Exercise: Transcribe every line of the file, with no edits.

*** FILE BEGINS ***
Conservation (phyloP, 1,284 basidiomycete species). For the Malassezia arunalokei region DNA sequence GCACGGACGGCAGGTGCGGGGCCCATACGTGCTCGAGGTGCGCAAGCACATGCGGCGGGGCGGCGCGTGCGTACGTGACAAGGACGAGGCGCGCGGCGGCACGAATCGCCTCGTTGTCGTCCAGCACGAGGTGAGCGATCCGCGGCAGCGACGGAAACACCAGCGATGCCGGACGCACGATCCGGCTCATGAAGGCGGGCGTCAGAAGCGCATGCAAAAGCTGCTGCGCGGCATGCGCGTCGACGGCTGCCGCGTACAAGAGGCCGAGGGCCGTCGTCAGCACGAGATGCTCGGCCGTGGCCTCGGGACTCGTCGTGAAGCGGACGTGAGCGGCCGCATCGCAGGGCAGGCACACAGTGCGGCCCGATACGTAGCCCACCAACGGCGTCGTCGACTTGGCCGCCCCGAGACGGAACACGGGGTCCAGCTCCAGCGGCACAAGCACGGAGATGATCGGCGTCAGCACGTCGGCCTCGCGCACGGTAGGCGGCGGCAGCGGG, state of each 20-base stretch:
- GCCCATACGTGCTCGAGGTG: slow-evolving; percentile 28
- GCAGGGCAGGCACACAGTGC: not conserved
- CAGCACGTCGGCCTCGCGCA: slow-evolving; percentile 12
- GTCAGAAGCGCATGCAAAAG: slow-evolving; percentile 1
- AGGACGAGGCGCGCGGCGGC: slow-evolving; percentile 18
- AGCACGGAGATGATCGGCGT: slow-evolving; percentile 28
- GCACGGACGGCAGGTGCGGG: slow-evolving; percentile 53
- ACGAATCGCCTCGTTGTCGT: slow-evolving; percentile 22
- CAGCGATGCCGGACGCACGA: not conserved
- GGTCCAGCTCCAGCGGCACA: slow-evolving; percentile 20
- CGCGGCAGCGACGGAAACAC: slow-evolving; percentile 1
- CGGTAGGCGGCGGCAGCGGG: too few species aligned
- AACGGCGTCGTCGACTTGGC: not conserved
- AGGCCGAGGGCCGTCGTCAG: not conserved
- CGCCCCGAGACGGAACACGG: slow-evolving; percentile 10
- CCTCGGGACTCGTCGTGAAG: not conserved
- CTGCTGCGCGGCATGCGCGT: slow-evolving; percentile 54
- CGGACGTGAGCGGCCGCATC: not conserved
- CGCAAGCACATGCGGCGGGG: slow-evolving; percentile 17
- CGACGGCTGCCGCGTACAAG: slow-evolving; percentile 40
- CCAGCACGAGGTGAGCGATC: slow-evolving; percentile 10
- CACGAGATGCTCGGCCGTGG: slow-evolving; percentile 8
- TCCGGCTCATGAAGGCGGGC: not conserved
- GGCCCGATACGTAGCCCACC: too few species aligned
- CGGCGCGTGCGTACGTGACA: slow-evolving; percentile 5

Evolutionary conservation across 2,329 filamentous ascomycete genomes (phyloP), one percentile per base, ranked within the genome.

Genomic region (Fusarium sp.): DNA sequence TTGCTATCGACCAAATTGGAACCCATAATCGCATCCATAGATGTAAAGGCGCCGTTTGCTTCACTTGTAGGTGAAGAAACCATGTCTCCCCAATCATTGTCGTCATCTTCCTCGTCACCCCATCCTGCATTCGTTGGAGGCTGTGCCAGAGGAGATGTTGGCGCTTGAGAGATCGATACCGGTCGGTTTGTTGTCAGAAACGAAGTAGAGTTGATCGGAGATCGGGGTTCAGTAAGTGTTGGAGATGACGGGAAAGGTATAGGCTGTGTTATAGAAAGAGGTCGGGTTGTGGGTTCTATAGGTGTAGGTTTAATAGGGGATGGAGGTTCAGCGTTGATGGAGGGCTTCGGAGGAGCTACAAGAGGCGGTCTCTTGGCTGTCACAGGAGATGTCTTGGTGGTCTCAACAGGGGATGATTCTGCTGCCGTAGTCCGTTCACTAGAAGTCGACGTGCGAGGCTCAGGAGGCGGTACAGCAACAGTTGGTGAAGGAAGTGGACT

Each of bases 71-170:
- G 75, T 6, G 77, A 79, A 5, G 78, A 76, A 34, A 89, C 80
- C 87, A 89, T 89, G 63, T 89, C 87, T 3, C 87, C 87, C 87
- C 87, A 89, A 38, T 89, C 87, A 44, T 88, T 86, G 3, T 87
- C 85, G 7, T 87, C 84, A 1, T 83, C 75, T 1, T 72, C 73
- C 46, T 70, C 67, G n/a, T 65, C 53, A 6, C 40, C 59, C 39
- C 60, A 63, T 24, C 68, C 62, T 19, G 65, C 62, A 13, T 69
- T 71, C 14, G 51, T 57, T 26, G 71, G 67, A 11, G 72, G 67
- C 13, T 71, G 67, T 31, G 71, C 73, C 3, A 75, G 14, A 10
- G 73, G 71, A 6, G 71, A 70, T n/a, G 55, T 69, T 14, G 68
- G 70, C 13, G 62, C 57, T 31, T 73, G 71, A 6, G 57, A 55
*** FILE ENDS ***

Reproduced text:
Conservation (phyloP, 1,284 basidiomycete species). For the Malassezia arunalokei region DNA sequence GCACGGACGGCAGGTGCGGGGCCCATACGTGCTCGAGGTGCGCAAGCACATGCGGCGGGGCGGCGCGTGCGTACGTGACAAGGACGAGGCGCGCGGCGGCACGAATCGCCTCGTTGTCGTCCAGCACGAGGTGAGCGATCCGCGGCAGCGACGGAAACACCAGCGATGCCGGACGCACGATCCGGCTCATGAAGGCGGGCGTCAGAAGCGCATGCAAAAGCTGCTGCGCGGCATGCGCGTCGACGGCTGCCGCGTACAAGAGGCCGAGGGCCGTCGTCAGCACGAGATGCTCGGCCGTGGCCTCGGGACTCGTCGTGAAGCGGACGTGAGCGGCCGCATCGCAGGGCAGGCACACAGTGCGGCCCGATACGTAGCCCACCAACGGCGTCGTCGACTTGGCCGCCCCGAGACGGAACACGGGGTCCAGCTCCAGCGGCACAAGCACGGAGATGATCGGCGTCAGCACGTCGGCCTCGCGCACGGTAGGCGGCGGCAGCGGG, state of each 20-base stretch:
- GCCCATACGTGCTCGAGGTG: slow-evolving; percentile 28
- GCAGGGCAGGCACACAGTGC: not conserved
- CAGCACGTCGGCCTCGCGCA: slow-evolving; percentile 12
- GTCAGAAGCGCATGCAAAAG: slow-evolving; percentile 1
- AGGACGAGGCGCGCGGCGGC: slow-evolving; percentile 18
- AGCACGGAGATGATCGGCGT: slow-evolving; percentile 28
- GCACGGACGGCAGGTGCGGG: slow-evolving; percentile 53
- ACGAATCGCCTCGTTGTCGT: slow-evolving; percentile 22
- CAGCGATGCCGGACGCACGA: not conserved
- GGTCCAGCTCCAGCGGCACA: slow-evolving; percentile 20
- CGCGGCAGCGACGGAAACAC: slow-evolving; percentile 1
- CGGTAGGCGGCGGCAGCGGG: too few species aligned
- AACGGCGTCGTCGACTTGGC: not conserved
- AGGCCGAGGGCCGTCGTCAG: not conserved
- CGCCCCGAGACGGAACACGG: slow-evolving; percentile 10
- CCTCGGGACTCGTCGTGAAG: not conserved
- CTGCTGCGCGGCATGCGCGT: slow-evolving; percentile 54
- CGGACGTGAGCGGCCGCATC: not conserved
- CGCAAGCACATGCGGCGGGG: slow-evolving; percentile 17
- CGACGGCTGCCGCGTACAAG: slow-evolving; percentile 40
- CCAGCACGAGGTGAGCGATC: slow-evolving; percentile 10
- CACGAGATGCTCGGCCGTGG: slow-evolving; percentile 8
- TCCGGCTCATGAAGGCGGGC: not conserved
- GGCCCGATACGTAGCCCACC: too few species aligned
- CGGCGCGTGCGTACGTGACA: slow-evolving; percentile 5

Evolutionary conservation across 2,329 filamentous ascomycete genomes (phyloP), one percentile per base, ranked within the genome.

Genomic region (Fusarium sp.): DNA sequence TTGCTATCGACCAAATTGGAACCCATAATCGCATCCATAGATGTAAAGGCGCCGTTTGCTTCACTTGTAGGTGAAGAAACCATGTCTCCCCAATCATTGTCGTCATCTTCCTCGTCACCCCATCCTGCATTCGTTGGAGGCTGTGCCAGAGGAGATGTTGGCGCTTGAGAGATCGATACCGGTCGGTTTGTTGTCAGAAACGAAGTAGAGTTGATCGGAGATCGGGGTTCAGTAAGTGTTGGAGATGACGGGAAAGGTATAGGCTGTGTTATAGAAAGAGGTCGGGTTGTGGGTTCTATAGGTGTAGGTTTAATAGGGGATGGAGGTTCAGCGTTGATGGAGGGCTTCGGAGGAGCTACAAGAGGCGGTCTCTTGGCTGTCACAGGAGATGTCTTGGTGGTCTCAACAGGGGATGATTCTGCTGCCGTAGTCCGTTCACTAGAAGTCGACGTGCGAGGCTCAGGAGGCGGTACAGCAACAGTTGGTGAAGGAAGTGGACT

Each of bases 71-170:
- G 75, T 6, G 77, A 79, A 5, G 78, A 76, A 34, A 89, C 80
- C 87, A 89, T 89, G 63, T 89, C 87, T 3, C 87, C 87, C 87
- C 87, A 89, A 38, T 89, C 87, A 44, T 88, T 86, G 3, T 87
- C 85, G 7, T 87, C 84, A 1, T 83, C 75, T 1, T 72, C 73
- C 46, T 70, C 67, G n/a, T 65, C 53, A 6, C 40, C 59, C 39
- C 60, A 63, T 24, C 68, C 62, T 19, G 65, C 62, A 13, T 69
- T 71, C 14, G 51, T 57, T 26, G 71, G 67, A 11, G 72, G 67
- C 13, T 71, G 67, T 31, G 71, C 73, C 3, A 75, G 14, A 10
- G 73, G 71, A 6, G 71, A 70, T n/a, G 55, T 69, T 14, G 68
- G 70, C 13, G 62, C 57, T 31, T 73, G 71, A 6, G 57, A 55